Online Criminal Justice Degrees

For better or for worse, demand for criminal justice professionals is on the rise. Increased crime prevention, stricter sentencing, and domestic security concerns are driving the need for trained criminal investigators, law enforcement officers, legal personnel, and corrections officers. This is good news for anyone interested in a career promoting justice and public safety. However, competition for higher positions can be keen, and it's important to have the right training.

An associate or bachelor degree in criminal justice provides an essential foundation for careers in law enforcement, the judicial system, or corrections. Criminal justice students study crime control and prevention in an interdisciplinary context, combining legal studies, sociology, public administration, forensic science, and psychology. The program offers training in crime scene investigation, crime prevention, legal prosecution, and criminal rehabilitation.

Graduates of criminal justice degree programs go on to careers as police officers, detectives, security personnel, criminal investigators, probation officers, legal prosecutors, bailiffs, FBI agents, and more. Many criminal justice professionals work in the public sector, at the local, state, or federal level.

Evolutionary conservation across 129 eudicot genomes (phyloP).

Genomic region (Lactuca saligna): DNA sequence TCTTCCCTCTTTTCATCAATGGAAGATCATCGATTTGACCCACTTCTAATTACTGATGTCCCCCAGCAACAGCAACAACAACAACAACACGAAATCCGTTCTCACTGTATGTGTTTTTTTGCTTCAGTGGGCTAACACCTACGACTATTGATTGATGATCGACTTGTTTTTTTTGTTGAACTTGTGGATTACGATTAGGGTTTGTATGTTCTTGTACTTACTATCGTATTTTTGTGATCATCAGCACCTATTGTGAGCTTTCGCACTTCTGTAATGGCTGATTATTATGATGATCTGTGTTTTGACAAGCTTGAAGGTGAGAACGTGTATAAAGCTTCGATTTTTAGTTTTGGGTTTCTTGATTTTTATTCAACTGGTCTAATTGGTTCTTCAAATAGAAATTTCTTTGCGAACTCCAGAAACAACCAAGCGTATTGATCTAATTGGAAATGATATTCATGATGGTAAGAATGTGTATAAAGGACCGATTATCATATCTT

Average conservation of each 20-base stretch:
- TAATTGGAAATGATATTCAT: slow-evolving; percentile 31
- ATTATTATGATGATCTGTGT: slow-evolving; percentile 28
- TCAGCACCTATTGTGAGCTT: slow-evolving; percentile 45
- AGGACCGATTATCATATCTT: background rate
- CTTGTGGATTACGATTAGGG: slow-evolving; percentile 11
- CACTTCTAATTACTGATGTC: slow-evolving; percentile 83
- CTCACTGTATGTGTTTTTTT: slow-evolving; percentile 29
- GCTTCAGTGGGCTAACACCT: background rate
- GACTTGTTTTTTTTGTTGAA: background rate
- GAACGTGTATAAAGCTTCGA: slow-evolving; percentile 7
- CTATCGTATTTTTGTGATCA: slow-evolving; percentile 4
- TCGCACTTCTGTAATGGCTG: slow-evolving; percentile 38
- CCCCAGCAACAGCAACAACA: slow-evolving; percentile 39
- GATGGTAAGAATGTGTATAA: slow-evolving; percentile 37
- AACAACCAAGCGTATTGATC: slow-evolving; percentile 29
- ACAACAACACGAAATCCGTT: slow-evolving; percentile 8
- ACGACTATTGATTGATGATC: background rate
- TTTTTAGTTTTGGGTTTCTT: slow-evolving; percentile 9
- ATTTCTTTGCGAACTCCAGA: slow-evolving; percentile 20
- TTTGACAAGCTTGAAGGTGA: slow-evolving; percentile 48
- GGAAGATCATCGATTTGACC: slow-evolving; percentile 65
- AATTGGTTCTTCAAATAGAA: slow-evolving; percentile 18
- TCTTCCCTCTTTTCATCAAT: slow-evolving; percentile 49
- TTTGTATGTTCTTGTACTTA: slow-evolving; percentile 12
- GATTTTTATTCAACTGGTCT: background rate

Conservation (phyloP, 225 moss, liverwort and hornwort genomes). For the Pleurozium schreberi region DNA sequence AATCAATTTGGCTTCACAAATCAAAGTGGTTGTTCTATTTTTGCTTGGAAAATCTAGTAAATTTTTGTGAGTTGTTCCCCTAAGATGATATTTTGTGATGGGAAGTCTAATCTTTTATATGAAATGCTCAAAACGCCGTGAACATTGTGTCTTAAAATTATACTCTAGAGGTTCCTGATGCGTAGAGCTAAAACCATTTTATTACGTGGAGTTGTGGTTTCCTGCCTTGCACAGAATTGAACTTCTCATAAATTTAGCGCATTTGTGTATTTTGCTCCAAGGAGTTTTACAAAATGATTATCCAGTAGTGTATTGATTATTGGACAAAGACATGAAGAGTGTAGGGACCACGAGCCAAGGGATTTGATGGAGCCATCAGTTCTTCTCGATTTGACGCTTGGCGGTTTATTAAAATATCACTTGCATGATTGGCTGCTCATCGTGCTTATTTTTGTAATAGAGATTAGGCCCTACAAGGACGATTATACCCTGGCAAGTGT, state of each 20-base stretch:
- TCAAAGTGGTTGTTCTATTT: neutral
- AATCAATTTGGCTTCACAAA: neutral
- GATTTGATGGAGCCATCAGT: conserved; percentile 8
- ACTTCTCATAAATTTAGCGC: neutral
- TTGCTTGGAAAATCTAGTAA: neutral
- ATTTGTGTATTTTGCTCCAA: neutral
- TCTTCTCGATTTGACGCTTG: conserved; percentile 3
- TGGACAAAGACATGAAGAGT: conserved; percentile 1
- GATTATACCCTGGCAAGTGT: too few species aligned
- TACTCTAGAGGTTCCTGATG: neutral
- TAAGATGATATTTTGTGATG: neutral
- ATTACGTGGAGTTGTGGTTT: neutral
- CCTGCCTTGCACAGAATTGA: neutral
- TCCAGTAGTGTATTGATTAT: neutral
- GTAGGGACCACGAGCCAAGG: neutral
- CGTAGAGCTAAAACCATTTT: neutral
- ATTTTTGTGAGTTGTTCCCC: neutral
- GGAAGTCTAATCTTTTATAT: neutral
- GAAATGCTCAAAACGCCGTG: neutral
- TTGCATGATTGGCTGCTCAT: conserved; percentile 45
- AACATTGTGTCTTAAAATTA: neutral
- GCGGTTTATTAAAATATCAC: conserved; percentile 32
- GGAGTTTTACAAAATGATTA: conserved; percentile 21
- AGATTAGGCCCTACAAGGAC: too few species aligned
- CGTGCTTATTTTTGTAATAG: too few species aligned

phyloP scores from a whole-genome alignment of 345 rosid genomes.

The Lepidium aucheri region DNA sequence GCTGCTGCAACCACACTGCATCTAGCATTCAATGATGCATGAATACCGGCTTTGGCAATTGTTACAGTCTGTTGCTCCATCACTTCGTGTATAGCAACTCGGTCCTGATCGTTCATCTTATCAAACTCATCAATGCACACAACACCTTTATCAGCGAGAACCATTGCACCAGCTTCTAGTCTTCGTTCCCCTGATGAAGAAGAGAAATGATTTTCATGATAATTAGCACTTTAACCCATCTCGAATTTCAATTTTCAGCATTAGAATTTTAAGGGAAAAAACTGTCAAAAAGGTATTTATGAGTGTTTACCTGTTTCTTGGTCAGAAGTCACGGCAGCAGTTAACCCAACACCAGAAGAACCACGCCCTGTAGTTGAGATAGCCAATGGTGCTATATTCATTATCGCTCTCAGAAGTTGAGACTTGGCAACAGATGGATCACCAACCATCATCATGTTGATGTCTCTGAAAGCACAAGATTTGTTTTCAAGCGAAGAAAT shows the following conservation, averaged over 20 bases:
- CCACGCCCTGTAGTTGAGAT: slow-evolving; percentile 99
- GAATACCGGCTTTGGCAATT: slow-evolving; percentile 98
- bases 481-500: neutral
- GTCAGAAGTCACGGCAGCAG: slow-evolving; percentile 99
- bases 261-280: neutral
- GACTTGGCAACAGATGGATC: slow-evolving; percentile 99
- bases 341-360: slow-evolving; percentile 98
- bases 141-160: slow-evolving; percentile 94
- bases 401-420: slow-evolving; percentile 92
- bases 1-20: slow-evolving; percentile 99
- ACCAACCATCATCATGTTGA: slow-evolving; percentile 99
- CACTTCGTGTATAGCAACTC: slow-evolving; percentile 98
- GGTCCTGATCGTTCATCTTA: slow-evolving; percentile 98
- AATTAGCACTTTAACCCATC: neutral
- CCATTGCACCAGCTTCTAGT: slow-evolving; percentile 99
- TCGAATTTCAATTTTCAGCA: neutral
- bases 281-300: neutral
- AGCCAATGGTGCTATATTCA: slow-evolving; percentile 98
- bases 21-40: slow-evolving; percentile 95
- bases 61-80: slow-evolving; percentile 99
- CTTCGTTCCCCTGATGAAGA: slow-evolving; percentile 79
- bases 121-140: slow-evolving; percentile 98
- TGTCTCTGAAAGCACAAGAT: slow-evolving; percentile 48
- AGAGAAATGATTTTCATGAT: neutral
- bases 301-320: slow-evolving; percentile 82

Salaries vary widely across the criminal justice field. Police and patrol officers earned a median salary of $45,210 in 2004, with supervisors averaging $64,430. Detectives and criminal investigators earned a median of $53,990. Correctional officers make about $33,699, and the average probation officer takes home $39,600. On the legal side, paralegals average just under $40,000; lawyers and judges make significantly more.

Opportunities are strong across the criminal justice field--an associate or bachelor degree in criminal justice will position you to take advantage of them.

Criminal Justice Schools

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